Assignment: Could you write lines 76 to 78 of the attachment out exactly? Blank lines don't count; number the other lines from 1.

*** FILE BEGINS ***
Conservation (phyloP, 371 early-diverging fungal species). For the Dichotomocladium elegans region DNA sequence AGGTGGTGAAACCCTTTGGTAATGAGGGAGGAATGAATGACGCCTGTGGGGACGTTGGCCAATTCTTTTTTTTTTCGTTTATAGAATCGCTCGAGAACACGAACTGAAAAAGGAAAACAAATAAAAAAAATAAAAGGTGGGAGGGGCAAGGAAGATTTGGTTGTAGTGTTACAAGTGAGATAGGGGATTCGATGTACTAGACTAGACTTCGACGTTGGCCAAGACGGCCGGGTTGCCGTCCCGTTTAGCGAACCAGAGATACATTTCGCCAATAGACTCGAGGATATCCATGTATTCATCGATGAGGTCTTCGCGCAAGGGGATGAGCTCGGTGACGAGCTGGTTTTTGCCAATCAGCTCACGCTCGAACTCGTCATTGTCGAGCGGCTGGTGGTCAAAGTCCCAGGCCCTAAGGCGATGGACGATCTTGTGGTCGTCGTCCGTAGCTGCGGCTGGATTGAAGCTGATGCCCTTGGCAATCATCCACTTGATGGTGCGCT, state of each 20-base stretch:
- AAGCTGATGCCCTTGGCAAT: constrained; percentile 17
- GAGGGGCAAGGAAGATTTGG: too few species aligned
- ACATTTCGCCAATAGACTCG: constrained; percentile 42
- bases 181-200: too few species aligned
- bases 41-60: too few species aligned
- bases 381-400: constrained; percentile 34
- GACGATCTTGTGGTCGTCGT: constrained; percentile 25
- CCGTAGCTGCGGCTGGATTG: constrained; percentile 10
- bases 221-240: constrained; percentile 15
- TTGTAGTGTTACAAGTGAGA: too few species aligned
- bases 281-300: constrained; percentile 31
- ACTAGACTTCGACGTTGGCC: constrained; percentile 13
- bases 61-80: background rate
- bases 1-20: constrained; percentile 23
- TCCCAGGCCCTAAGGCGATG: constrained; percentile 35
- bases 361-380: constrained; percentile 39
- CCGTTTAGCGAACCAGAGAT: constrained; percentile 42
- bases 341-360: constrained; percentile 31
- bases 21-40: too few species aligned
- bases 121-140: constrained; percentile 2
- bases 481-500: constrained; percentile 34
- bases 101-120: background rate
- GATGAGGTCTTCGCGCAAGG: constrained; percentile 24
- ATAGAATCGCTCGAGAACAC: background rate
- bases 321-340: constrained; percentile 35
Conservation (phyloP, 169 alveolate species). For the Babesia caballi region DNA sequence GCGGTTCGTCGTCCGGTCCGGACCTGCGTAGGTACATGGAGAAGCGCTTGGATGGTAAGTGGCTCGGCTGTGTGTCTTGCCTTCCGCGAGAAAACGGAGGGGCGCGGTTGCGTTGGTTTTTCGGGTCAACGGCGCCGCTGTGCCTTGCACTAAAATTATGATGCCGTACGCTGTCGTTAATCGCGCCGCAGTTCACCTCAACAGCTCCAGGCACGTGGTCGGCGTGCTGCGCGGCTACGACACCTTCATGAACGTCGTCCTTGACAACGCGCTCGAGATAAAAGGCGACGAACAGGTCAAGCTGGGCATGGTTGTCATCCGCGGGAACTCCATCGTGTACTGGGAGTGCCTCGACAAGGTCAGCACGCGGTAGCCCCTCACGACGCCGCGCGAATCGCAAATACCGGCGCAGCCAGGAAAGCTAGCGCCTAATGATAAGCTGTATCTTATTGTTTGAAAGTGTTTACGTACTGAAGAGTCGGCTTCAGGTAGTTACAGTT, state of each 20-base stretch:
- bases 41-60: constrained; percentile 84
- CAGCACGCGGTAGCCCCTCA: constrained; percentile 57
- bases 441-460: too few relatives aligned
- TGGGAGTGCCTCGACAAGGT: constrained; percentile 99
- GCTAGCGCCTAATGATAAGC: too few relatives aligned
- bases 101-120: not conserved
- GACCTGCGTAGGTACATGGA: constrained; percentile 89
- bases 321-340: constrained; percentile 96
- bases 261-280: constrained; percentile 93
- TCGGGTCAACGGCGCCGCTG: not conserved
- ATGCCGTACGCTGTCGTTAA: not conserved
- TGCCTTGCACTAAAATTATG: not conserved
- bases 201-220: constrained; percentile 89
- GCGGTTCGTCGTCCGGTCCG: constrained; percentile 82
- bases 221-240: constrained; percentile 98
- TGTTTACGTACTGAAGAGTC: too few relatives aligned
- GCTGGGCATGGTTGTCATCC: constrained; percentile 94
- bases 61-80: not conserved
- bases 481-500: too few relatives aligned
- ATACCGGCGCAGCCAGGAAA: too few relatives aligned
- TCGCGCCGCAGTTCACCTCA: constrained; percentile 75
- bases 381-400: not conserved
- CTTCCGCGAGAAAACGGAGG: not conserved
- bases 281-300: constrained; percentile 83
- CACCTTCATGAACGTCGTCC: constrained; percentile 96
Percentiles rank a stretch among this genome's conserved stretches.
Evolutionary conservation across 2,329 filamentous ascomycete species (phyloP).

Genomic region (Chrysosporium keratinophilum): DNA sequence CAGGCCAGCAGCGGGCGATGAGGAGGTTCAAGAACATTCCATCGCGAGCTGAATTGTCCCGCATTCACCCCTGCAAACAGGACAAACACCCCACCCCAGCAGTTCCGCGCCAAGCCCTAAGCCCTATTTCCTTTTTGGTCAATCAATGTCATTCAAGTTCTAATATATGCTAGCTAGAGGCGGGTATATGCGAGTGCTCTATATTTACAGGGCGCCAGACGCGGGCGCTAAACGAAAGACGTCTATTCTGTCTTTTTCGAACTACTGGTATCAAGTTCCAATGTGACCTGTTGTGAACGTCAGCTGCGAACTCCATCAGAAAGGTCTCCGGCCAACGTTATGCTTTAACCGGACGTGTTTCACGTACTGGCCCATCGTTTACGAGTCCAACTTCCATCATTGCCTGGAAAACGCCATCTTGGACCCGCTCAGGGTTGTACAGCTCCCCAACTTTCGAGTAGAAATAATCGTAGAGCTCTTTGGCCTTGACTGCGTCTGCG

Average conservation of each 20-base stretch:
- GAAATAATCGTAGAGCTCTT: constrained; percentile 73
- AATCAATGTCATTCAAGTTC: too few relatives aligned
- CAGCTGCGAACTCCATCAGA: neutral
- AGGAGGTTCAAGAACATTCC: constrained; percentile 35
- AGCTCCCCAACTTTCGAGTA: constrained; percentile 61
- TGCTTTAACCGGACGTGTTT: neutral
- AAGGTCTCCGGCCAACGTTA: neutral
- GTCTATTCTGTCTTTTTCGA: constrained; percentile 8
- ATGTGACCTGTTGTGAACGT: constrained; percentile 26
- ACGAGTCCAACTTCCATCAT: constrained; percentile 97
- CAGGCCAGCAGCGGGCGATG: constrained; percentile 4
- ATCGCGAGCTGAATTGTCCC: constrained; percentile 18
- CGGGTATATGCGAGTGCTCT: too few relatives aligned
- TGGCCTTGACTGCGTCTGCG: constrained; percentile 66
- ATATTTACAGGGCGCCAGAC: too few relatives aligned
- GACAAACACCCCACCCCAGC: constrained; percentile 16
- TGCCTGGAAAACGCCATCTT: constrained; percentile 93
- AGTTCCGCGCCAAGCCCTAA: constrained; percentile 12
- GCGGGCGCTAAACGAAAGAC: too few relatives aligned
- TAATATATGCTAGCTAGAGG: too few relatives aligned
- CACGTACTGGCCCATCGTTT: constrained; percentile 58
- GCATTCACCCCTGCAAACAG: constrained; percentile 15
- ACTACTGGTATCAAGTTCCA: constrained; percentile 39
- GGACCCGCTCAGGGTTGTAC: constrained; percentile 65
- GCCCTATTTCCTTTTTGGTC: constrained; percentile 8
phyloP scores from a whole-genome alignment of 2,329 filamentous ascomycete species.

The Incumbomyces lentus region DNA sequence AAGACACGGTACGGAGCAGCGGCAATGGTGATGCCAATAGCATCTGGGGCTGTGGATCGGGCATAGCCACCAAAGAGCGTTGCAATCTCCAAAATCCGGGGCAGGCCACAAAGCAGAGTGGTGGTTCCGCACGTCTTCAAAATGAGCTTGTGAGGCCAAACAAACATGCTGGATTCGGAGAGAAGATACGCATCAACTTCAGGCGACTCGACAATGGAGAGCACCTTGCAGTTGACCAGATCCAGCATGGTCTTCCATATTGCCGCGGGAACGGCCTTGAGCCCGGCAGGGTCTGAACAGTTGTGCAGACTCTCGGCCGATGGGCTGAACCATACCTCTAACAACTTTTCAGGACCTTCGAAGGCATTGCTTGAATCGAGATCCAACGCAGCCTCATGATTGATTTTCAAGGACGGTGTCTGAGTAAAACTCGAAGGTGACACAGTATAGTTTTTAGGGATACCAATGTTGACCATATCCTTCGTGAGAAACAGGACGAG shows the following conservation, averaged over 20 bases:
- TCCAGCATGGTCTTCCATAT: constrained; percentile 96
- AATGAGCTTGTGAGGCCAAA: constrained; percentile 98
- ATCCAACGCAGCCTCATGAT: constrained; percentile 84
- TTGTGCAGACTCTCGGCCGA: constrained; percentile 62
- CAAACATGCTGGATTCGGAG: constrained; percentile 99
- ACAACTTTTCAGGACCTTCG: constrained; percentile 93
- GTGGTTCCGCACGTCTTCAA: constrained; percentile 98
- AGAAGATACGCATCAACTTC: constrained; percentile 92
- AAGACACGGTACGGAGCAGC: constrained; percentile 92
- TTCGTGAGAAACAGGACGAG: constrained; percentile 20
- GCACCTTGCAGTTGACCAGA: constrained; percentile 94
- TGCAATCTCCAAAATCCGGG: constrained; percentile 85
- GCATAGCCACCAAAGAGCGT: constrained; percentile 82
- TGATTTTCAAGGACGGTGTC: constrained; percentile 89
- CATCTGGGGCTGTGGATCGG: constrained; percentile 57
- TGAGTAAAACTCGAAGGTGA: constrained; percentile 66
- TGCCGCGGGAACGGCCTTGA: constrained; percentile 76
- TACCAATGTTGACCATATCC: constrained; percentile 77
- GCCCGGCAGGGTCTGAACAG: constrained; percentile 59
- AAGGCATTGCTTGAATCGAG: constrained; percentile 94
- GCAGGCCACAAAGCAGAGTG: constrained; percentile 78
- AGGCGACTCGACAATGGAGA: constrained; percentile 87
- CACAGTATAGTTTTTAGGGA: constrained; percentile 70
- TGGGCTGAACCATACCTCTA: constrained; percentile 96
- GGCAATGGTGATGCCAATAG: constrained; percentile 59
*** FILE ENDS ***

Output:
- TAATATATGCTAGCTAGAGG: too few relatives aligned
- CACGTACTGGCCCATCGTTT: constrained; percentile 58
- GCATTCACCCCTGCAAACAG: constrained; percentile 15